The public announcement of the labor trafficking charges against American Contractors and Associates, a contractor in the booming construction industry, has sent shock waves throughout the Twin Cities.
Several construction workers have come forward telling CTUL of similar experiences with this same contractor. In addition, workers are sharing stories on social media of extreme abuses by other contractors in the industry. Clearly this is not an isolated case, but is a symptom of a widespread and systemic problem in the industry.
The public statements of Reuter Walton Commercial, LLC and Lennar Corp. -- in sum, that they did not directly contract with American Contractors and Associates and therefore had no knowledge of the reported abuses taking place on their projects -- is highly disappointing.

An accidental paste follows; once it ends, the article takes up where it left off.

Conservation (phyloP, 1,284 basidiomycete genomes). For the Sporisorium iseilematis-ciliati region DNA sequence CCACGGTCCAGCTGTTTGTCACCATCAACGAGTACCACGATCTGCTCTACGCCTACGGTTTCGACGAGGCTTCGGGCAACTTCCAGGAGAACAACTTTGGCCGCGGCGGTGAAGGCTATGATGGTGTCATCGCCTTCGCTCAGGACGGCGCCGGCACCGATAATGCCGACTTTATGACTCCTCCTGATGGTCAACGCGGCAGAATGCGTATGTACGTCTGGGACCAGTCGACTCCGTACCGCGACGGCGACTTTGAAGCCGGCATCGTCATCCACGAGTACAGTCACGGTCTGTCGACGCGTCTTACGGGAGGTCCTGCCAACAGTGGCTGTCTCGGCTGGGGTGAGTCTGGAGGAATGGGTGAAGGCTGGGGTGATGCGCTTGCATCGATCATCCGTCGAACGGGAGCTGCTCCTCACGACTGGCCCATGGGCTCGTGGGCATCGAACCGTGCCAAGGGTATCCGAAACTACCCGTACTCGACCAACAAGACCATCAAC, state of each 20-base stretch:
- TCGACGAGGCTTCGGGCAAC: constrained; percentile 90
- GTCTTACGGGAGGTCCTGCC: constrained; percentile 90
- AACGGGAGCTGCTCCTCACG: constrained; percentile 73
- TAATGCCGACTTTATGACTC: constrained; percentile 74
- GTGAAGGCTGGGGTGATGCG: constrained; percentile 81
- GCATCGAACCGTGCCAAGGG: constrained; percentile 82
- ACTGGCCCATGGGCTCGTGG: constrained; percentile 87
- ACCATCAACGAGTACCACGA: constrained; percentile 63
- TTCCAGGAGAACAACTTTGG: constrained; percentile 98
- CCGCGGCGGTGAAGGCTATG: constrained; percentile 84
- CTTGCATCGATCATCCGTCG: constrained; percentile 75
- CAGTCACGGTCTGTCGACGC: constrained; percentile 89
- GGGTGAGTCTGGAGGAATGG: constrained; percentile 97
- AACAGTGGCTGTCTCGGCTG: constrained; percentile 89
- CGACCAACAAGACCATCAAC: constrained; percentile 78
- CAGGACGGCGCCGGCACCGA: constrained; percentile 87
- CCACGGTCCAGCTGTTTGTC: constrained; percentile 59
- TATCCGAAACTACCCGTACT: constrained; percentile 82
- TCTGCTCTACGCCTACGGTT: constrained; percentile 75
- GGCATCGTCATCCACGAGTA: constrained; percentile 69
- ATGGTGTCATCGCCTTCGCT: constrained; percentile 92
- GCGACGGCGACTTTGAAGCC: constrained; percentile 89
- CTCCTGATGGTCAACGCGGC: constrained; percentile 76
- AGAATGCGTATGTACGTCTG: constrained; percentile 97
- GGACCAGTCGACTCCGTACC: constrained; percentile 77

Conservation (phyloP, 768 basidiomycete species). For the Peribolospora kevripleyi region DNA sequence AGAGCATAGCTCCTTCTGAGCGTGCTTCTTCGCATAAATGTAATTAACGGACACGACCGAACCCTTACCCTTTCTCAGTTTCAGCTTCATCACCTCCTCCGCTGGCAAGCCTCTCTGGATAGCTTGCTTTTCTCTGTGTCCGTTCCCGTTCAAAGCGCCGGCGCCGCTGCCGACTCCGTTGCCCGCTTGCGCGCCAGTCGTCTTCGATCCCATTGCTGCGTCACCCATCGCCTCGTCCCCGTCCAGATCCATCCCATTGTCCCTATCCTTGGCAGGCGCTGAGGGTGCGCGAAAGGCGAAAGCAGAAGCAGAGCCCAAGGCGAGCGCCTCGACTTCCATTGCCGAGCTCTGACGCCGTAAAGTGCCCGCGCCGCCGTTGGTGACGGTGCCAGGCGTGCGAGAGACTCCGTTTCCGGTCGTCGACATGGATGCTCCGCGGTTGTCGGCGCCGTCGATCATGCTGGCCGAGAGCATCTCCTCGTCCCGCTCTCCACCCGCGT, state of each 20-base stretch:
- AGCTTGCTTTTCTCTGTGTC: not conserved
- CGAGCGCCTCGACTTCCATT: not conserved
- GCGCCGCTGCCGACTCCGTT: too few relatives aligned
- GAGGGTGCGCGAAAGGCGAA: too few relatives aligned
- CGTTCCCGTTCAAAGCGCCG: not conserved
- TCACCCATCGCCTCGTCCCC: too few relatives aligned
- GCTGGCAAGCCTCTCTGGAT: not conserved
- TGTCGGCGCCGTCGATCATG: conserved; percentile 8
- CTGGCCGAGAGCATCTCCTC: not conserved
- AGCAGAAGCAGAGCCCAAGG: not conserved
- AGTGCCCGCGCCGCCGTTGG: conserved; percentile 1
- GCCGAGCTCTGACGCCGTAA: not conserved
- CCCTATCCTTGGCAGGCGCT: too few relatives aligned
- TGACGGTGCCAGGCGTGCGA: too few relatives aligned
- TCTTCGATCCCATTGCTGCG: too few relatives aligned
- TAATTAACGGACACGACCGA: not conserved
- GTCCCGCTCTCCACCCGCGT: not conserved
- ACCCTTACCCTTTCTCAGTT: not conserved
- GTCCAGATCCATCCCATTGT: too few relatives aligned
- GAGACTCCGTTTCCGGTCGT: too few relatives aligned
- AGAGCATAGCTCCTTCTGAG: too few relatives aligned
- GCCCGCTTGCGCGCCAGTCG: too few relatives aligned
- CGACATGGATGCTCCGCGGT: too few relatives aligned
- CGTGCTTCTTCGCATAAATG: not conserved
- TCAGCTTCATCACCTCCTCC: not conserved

This statement does not offer any meaningful solution to the problems faced by construction workers, beyond cooperation with law enforcement once such abuses are uncovered.
Let’s be clear.
This approach from developers and general contractors does nothing to detect and remedy existing abuses or to prevent future abuses. Worse, by denying ultimate responsibility for the working conditions on their projects, it is all but guaranteed that such abuses will continue to take place unchecked.
There is a better path forward.
With firsthand knowledge of the systemic abuses taking place in the industry, over the past year and a half, construction workers who are members of CTUL have been working with local and national experts in labor standards monitoring and enforcement to develop the Building Dignity and Respect Standards Council (BDRSC).
The goal of the BDRSC is to end labor trafficking and to ensure basic dignity and respect for all construction workers in the Twin Cities metro area.
DRSC invites developers and general contractors to join this new Program to ensure a new day in the industry.
Fernando Nuñez is CTUL’s Organizational Storyteller.